Previous epidemiological cohorts demonstrated that higher body mass index (BMI) was associated with greater survival in patients treated by hemodialysis. Although BMI is a simple measure of adiposity in general population, it may be an inaccurate indicator of nutritional status, particularly among dialysis patients given that it does not differentiate between muscle mass and fat as well as body fat distribution. This problem might be aggravated in end-stage renal disease patients because of wasting or edema. In addition, individuals with higher BMI usually have both higher muscle and fat mass than those with lower BMI. Therefore, more sophisticated tool of body composition analysis is needed to address the query of which component is associated with mortality outcome among patients receiving hemodialysis. We summarized the current state of body composition, including lean and fat tissue evaluated by bioelectrical impedance analysis, dual X-ray absorptiometry, computerized tomography, or magnetic resonance imaging, and its association with clinical outcomes among hemodialysis patients. The studies using anthropometry for the estimation of muscle mass, either mid-arm muscle circumference as a proxy of muscle mass or skinfold thickness and waist circumference as a surrogate of body fat and visceral fat, respectively, were all included in this review.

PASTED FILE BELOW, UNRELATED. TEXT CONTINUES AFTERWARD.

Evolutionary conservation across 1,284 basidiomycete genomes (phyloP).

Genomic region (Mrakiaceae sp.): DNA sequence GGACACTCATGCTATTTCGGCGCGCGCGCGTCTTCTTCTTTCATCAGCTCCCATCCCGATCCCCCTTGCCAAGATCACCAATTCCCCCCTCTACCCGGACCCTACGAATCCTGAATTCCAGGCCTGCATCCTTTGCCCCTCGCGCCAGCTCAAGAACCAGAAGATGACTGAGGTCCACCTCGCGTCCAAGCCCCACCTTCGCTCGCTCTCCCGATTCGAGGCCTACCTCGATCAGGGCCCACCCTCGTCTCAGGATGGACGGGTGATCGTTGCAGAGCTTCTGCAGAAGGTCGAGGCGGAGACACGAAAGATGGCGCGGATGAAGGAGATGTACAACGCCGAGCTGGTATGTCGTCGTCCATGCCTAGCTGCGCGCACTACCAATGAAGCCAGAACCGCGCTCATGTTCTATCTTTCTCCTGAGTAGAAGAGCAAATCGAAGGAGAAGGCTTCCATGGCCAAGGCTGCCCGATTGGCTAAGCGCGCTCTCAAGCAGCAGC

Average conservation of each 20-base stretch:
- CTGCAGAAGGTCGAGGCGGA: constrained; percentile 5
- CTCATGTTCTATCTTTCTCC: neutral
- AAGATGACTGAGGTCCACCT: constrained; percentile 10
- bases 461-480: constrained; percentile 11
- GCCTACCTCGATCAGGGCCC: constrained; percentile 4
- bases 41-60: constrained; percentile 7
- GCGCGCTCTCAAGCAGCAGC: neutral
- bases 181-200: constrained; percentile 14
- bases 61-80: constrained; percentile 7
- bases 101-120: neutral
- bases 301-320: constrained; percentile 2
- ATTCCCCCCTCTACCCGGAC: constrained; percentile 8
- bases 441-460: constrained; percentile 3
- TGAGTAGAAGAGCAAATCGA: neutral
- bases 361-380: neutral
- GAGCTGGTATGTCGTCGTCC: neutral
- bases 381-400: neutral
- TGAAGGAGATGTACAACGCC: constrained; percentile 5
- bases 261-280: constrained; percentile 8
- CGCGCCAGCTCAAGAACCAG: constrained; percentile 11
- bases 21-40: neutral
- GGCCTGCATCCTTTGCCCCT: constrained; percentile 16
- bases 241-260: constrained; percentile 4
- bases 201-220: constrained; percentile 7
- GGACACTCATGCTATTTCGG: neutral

Part of the book: Aspects in Dialysis